What is the best way to learn all of your scales on saxophone?

If you are pretty new to learning scales (or learning saxophone in general) then the amount of different scales to learn can seem really daunting.

On the blog I have shared some other tips on learning scales on saxophone faster, and also my 5 minute major scale workout.

But I wanted to dig deeper to help you understand a better strategy for learning all your scale in an efficient way.

Why do I need to know my scales on saxophone?

Scales are the foundation of every piece of music you will ever play. It’s as simple as that.

So, if you understand your scales, you have a head start on being able to play any tune you want. The scale patterns will turn up over and over again pieces, and when you know your scale “finger patterns”, you will be able to play and learn tunes faster.

Good reason huh?

The problem with learning to play scales on saxophone:

The big issue learning scales is….there are SO many of them!

With Major Scales, Minor Scales, Pentatonic Scale, Blues Scales …. it can seem like a HUGE mountain of work to learn them all.

So we need an efficient “strategy” to make learning them all easier.

There are lots of different approaches but what I find works best for me, and for the thousands of students I help through Sax School, is to learn scales in “families”.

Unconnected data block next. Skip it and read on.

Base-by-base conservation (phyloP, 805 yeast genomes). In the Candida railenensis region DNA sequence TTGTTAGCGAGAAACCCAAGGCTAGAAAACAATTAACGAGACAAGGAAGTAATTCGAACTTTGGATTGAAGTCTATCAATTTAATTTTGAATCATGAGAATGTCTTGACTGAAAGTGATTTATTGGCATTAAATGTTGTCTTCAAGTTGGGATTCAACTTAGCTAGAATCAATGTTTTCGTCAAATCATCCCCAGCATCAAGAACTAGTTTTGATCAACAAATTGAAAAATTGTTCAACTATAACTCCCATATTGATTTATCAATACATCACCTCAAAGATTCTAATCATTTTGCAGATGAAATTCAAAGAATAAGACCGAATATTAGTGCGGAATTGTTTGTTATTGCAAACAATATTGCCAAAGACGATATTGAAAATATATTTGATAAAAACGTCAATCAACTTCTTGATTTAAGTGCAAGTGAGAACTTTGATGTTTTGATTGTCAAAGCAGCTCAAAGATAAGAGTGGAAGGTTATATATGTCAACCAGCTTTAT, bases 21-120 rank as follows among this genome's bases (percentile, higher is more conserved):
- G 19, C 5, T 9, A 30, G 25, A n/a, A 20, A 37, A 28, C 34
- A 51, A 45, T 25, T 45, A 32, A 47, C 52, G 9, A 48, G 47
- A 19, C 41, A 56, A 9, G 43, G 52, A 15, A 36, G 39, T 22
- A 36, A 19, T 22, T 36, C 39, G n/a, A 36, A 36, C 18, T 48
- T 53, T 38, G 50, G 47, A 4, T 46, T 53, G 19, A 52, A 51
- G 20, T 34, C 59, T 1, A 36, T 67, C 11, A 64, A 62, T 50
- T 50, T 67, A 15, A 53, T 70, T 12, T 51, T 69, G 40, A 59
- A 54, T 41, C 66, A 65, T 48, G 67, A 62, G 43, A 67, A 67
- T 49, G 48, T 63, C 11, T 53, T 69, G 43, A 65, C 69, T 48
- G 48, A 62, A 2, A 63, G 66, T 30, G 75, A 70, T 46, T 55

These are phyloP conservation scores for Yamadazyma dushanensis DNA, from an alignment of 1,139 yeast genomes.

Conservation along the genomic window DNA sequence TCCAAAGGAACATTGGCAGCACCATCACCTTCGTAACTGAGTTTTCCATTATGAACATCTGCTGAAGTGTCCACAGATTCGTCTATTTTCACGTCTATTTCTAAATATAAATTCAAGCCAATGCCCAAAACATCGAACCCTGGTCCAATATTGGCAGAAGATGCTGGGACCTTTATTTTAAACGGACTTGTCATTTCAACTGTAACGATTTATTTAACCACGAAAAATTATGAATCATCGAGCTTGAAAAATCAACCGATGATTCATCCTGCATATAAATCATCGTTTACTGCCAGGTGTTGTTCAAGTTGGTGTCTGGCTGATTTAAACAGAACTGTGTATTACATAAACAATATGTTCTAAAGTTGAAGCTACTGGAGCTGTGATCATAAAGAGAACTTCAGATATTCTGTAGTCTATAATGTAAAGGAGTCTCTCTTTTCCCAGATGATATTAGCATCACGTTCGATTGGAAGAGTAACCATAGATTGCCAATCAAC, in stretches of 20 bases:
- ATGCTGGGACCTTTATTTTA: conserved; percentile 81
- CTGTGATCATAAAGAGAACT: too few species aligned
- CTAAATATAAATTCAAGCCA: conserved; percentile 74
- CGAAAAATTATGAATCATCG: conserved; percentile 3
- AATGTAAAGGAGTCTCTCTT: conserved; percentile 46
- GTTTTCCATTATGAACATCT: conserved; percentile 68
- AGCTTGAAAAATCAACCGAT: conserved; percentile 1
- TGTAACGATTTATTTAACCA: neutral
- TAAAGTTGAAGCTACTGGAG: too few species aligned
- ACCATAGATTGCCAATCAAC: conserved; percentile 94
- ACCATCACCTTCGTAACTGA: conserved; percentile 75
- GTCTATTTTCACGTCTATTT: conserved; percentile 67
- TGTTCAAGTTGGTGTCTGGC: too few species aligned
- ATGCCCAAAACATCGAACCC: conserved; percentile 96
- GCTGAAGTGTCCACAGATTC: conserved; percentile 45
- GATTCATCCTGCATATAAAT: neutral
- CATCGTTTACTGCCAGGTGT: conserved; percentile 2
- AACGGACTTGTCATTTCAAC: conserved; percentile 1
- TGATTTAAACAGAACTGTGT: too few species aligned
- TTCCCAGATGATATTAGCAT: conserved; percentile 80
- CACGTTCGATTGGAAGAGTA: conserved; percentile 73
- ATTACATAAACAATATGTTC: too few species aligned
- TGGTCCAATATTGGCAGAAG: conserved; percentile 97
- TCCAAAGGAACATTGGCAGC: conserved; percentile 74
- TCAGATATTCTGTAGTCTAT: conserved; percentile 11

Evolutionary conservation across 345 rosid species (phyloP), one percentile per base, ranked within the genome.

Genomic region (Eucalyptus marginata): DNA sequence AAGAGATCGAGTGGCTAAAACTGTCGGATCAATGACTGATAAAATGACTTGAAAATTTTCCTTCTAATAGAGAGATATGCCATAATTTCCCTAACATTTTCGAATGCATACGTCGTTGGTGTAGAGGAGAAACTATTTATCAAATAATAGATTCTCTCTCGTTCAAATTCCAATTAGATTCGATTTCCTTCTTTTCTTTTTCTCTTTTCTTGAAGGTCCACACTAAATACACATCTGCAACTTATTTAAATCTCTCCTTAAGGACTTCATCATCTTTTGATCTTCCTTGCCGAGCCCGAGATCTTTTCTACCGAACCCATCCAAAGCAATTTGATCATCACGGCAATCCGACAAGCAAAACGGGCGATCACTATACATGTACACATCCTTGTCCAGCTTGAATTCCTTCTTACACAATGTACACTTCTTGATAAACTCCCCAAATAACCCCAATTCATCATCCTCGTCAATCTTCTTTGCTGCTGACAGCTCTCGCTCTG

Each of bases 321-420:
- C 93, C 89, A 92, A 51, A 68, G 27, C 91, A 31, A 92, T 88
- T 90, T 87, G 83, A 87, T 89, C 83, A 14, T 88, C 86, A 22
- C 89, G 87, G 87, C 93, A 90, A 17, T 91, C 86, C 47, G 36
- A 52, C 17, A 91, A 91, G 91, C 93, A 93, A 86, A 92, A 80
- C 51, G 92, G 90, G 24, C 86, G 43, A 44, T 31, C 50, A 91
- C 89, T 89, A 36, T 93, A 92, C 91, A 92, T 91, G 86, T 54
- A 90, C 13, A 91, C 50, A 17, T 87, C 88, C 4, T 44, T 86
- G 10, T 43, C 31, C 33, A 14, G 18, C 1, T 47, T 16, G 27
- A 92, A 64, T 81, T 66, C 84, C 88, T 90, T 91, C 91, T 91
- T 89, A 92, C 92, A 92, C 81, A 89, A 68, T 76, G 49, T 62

What is a “Scale Family?”

Although there are loads of different scales, they can be organised into “families” by key signature.

This is really important because scales that share the same “key signature” are also related to the same key centre. This means that behave in a similar way “harmonically”.

Using this approach, you can group together Major, minor, pentatonic, blues etc into groups.

So, for each Major scale, there are related Minor Scales, related Pentatonic Scales, Blues Scales and more. Each “set” or “family” exists together, uses the same notes, and most importantly, will be used in music that is also in the same key.

So, understanding your families, how they relate together AND how to practice them together makes the job of learning ALL your scales much easier.

A lesson to help you understand this better.

Brand new in Sax School this week is a lesson explaining more about this relationship between scales and how to organise them into “families”.

Plus you will learn which “flavour” of scales you should learn in each family group, AND some tactics on how to approach learning them in the most efficient way.

Also, there is a scale reference sheet to help you learn and practice these scale families.

Ready to get started learning scale families?

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Nigel McGill

After 25 years touring, performing all over the world, I setup Sax School to share what I have learned. Today thousands of players in more than 70 countries use the huge library of online saxophone lessons in Sax School. Find out how it can help you too! www.mcgillmusic.com
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